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Acid Etch cylinders

Discussion in 'Blackpowder' started by kBob, Oct 9, 2019.

  1. kBob

    kBob Member

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    I was looking at a "Gun Jesus" video about Brevet Colts yesterday and got to thinking it would be neat to acid etch ones own cylinder scene onto the black cylinders of say a cheap brasser 51/60 nothing "Colt" to make one's own faux Brevet Colt

    Not trying to fool folks or scam anyone, just though t it might be a neat thing to do with an old friend that was shadow box bound anyway

    ...and the idea of making a fake-fake from a fake is sort of giggle worthy.

    any thoughts?

    -kBob
     
  2. Old Stumpy

    Old Stumpy Member

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    Wouldn't there already be a roll-engraved scene on the cylinder? Perhaps not on the rebel brass frame versions, I suppose.
    How would you go about acid-etching artwork onto a cylinder?
    Would it resemble roll-engraving well enough to be appealing and similar?
     
  3. kBob

    kBob Member

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    No I figure it would not look as good as roll engraving but I don't believe any of us can do that at home. Notice I mentioned cheap brassers and model 51/60 replica nothings. so I am talking about pietta "CSA" .44s mostly.

    I would think the thing to do would be have a strip template made that would wrap around the cylinder. I was thinking things like copying some of the non colt sort of clones of the 1857 to 1865 period. Some of the Belgian Brevets were awfully lightly roll marked and had totally non Colt scenes.

    just thought if someone was doing the templates on a printer that it might be a hoot to have a Belgian snipe hunt or mounted cowboy chasing a mounted indian or the other way around (depending on where you start looking) on a non replica anyway.

    Shoot maybe even a little two line

    kBob
    BREVET

    on the top barrel flat just forward of the forcing cone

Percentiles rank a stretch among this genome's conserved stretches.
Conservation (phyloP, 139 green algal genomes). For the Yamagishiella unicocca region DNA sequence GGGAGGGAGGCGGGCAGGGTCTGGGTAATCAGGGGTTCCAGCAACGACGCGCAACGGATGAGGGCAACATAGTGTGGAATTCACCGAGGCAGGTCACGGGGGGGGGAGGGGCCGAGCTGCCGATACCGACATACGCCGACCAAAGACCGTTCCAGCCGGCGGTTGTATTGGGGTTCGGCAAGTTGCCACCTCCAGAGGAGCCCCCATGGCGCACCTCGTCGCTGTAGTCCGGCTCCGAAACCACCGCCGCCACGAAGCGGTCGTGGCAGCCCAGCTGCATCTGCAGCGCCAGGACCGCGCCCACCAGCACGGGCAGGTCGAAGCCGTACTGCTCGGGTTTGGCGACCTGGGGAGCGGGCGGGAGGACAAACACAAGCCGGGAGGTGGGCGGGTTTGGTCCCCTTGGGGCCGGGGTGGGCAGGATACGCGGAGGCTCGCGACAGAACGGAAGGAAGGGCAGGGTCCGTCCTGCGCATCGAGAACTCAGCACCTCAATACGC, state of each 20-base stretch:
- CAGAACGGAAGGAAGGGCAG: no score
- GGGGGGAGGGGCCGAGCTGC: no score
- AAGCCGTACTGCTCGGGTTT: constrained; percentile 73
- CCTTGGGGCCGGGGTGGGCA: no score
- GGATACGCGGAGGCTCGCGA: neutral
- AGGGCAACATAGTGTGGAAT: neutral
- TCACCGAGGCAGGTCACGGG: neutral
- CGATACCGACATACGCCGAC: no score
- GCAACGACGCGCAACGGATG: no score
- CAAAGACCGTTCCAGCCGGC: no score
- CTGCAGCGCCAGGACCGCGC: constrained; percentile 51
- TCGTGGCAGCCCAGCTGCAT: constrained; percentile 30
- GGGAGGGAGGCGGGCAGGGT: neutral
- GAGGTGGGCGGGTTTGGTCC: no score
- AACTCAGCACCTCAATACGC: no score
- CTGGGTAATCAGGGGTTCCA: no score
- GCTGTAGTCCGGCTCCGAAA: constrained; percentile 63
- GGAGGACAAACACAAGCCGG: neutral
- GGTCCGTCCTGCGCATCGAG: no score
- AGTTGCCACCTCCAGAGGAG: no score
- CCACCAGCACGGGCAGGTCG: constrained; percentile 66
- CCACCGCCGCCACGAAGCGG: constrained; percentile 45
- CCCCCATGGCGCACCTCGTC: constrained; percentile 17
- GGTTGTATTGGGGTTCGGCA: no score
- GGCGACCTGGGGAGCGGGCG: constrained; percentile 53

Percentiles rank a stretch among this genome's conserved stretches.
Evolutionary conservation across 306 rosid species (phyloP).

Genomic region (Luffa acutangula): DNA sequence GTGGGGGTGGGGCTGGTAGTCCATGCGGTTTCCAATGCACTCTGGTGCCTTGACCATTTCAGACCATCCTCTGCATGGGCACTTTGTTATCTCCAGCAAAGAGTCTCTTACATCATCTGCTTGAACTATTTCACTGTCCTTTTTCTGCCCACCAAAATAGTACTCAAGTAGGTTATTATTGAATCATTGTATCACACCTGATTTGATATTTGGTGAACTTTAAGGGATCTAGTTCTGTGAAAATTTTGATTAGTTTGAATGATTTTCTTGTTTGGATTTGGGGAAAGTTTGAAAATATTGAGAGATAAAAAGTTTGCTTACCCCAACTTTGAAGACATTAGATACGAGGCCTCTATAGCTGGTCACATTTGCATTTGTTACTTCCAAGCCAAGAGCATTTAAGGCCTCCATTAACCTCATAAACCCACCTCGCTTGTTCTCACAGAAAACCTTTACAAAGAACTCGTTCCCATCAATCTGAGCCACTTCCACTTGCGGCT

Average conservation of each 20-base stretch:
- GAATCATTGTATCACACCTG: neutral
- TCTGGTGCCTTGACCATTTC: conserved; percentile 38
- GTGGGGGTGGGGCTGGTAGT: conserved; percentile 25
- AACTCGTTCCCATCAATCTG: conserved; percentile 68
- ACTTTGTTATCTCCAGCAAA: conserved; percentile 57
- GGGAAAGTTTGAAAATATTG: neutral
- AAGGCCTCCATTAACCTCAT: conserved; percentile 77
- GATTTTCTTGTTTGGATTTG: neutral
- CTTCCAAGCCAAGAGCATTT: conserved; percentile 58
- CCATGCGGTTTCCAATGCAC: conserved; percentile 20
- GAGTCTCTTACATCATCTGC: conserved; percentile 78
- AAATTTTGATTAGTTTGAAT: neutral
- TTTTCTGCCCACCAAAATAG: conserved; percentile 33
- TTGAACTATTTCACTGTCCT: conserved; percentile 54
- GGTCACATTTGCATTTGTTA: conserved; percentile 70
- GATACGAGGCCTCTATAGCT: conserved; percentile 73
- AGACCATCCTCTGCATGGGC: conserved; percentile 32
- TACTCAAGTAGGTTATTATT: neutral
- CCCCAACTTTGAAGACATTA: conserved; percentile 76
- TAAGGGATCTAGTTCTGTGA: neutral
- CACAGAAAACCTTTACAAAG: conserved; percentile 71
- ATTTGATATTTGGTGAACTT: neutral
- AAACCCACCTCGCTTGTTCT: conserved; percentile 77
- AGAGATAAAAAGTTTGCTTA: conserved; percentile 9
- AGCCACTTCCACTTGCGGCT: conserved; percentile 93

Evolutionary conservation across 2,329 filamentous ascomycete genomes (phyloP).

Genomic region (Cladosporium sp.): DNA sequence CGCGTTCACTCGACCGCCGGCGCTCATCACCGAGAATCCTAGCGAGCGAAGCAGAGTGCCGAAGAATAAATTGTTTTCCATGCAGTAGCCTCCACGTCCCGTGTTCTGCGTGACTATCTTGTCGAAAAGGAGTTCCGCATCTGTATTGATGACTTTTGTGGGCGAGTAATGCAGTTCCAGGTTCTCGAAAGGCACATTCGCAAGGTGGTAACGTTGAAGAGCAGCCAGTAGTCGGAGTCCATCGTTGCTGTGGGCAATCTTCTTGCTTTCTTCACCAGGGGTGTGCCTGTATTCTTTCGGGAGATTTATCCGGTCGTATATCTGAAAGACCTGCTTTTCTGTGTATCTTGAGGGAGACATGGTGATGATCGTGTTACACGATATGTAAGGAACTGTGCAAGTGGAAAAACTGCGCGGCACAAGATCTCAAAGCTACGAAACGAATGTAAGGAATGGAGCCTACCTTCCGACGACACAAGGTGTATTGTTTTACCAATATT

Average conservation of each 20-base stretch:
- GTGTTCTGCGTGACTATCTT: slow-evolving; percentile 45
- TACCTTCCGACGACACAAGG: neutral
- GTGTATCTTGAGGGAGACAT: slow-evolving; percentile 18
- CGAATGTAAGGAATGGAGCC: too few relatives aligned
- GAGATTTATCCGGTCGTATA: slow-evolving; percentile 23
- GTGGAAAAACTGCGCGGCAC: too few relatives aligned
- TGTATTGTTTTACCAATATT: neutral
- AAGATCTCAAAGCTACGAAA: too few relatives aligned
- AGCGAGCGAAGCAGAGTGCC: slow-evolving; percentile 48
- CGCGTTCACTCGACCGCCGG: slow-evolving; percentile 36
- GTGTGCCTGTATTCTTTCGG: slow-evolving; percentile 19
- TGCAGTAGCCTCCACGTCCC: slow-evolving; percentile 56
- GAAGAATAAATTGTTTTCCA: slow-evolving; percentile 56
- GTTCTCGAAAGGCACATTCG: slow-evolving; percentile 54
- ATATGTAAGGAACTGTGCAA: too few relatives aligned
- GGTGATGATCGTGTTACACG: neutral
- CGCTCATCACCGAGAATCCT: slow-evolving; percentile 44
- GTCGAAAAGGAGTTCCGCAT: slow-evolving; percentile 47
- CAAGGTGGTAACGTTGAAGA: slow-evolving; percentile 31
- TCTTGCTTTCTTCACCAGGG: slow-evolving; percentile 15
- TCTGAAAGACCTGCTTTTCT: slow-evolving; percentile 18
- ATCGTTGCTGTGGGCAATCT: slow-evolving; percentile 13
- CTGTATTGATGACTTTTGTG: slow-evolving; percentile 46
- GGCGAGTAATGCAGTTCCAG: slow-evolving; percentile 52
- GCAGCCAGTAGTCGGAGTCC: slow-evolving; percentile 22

Just playing...

    -kBob
     
  4. Malachi Leviticus Blue

    Malachi Leviticus Blue Member

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    Sounds like a fun thing to try even if just to see what happens.
    I'd be interested in seeing the results even if you think it resulted in a failure
    It's not like your going to destroy the cylinder. Worst case would be it turns out uglier than whatever shape it's in now.
    If you don't like it you can try something else on it.
     
  5. Old Stumpy

    Old Stumpy Member

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    It occurs to me that it might be possible to have an engraving company or even a jeweller machine engrave a cylinder for you.
    Or maybe an industrial company.
    Alternatively, perhaps laser engraving could be used.
    They used to use a sort of pantograph to trace fonts to engrave, but CNC is far more common now.
    I looked at a few CNC engraver pictures and noticed that some of them look like small CNC lathes.
    The cost should not be too expensive for the work I would think.
    A revolver cylinder presents a regular and smooth surface.
    Also, I noticed that Pietta is selling fully laser-engraved cap & ball revolvers that aren't that expensive.
    Ruger uses laser engraving now for markings on some of it's pistols like the SR1911.
    Finally, I owned a rebuilt Tula Arsenal SKS that had crisp laser-engraved markings on various new parts like the breech bolt and barrel (In English under the hand guard) from the exporter.
    So, this might be practical.
     
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